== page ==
2. Miso, specifically miso soup... always hear about people loving it, but I hated it! Tastes like dirt to me! (And yes, I have pictures to prove that I have, in fact, tasted dirt! ;-)

                                                      3 Replies
                                                      1. re: Katie Nell

                                                        Yeah, I never get all the passion for miso soup -- tastes like overly salty dishwater to me!

                                                        1. re: Ruth Lafler

                                                          really wow, its been a fav since i was born (asian father and grandmother) i can't imagine a dinner with out it at least five times a week!

                                                          1. re: umbushi plum

                                                            I used to eat miso soup every day!! I love the stuff, It's so addictive. I can't order japanese food without getting it, and I must start off the meal with it. Or a snack in front of the tv, or for a light lunch.... any way!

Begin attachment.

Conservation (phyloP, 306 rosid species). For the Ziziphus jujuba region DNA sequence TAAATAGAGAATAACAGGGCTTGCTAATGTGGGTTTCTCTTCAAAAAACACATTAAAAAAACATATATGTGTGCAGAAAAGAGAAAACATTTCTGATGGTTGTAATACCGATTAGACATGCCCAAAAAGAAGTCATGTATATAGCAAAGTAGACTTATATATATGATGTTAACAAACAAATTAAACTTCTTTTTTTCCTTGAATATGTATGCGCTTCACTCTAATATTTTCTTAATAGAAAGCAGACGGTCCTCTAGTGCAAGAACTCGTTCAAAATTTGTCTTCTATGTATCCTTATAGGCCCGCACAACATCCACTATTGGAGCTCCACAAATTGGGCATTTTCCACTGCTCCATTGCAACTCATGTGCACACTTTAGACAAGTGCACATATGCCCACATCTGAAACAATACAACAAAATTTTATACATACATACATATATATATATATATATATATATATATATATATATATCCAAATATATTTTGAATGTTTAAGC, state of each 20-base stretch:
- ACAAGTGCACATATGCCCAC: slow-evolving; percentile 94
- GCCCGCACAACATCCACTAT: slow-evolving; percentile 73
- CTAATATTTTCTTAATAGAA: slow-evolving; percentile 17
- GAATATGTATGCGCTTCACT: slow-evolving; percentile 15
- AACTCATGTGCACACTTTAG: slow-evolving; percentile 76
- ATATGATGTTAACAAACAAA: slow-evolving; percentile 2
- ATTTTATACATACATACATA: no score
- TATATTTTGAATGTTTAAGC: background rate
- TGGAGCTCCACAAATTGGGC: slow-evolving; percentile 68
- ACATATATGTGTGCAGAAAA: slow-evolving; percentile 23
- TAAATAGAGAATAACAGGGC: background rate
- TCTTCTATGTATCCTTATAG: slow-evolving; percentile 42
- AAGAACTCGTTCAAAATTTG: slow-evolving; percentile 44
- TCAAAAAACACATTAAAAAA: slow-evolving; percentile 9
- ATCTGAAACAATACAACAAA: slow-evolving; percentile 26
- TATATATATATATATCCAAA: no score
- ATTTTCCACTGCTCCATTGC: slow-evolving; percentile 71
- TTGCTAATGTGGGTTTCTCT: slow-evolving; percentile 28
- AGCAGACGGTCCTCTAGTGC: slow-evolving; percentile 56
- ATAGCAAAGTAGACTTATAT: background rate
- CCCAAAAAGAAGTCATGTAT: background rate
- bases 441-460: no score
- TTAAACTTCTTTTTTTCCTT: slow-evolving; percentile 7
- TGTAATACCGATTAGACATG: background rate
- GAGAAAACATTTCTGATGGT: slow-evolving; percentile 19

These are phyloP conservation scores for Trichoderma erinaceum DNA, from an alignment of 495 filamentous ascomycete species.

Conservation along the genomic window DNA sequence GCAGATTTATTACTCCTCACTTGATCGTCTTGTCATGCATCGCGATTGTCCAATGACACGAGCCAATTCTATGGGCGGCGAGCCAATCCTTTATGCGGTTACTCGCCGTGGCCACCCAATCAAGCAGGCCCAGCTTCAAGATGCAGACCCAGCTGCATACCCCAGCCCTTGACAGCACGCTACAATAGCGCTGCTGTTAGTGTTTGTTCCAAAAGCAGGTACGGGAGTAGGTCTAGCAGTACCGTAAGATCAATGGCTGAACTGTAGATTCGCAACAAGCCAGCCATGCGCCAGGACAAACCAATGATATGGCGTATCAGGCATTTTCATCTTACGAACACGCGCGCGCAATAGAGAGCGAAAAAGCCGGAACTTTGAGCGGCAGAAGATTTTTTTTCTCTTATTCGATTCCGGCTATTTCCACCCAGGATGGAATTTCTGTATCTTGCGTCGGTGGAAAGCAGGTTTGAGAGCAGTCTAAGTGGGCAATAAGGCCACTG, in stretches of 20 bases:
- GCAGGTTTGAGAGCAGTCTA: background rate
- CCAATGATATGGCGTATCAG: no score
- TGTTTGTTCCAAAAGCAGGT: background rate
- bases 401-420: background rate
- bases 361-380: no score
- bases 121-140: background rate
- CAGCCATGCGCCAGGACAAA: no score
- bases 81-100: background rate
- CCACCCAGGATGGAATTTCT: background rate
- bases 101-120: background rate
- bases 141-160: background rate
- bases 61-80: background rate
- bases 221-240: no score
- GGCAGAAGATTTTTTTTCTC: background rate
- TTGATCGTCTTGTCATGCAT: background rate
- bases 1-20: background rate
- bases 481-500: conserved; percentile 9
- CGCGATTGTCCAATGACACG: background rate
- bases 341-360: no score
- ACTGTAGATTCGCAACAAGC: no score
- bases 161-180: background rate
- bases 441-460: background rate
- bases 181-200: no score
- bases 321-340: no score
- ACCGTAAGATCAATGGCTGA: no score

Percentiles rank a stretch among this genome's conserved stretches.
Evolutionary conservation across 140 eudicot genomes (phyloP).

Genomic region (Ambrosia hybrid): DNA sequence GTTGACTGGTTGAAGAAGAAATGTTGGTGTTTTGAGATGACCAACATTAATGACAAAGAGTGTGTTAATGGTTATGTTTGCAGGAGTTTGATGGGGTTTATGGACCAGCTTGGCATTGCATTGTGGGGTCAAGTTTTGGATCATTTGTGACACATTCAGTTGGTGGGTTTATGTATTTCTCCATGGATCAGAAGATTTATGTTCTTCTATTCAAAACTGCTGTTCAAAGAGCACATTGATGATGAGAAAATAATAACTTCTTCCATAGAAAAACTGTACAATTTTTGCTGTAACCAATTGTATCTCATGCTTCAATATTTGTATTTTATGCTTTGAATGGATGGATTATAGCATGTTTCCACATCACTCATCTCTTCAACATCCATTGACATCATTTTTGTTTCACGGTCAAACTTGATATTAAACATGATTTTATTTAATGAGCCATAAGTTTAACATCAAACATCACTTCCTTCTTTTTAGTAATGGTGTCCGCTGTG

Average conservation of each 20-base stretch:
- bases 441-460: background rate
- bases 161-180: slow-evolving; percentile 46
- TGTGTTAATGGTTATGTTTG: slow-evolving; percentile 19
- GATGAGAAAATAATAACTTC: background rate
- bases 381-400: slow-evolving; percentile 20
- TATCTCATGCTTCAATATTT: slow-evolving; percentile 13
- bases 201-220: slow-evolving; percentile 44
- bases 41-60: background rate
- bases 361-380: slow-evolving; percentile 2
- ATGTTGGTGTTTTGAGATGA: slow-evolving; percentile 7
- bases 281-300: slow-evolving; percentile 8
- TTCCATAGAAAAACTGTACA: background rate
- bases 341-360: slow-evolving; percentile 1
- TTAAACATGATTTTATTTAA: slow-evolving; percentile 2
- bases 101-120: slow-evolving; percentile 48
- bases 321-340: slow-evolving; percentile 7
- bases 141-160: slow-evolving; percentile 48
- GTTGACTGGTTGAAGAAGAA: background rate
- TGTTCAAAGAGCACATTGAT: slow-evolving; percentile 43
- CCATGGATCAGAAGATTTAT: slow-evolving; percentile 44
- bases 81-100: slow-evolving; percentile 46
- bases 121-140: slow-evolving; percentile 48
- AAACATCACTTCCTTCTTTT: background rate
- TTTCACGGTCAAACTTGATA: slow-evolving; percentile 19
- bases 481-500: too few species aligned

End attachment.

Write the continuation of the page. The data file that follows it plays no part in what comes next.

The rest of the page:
2. Octopus surprised me. I'm from rural Iowa and for the most part, the people are the Applebee's-as-fine-dining crowd. So I was pretty surprised when I tried octopus (dressed with teriyaki and sesame) and liked it.

                                                        One surprise I had that wasn't a pleasant one was finding that I'd lost my taste for pickled beets. I loved them as a child. Grandma canned her own and always had a container of them on the table at suppertime in an avocado green Tupperware pickle keeper. Now I find that I simply can't stand them and it makes me a little bit sad.

                                                        1. Cold jellyfish salad. I loved it!

                                                          Raw oysters..love them.


                                                          Liver, onions, and bacon on top.

                                                          Spicey green papaya salad...lovely

                                                          Rattlesnake..very boney but good!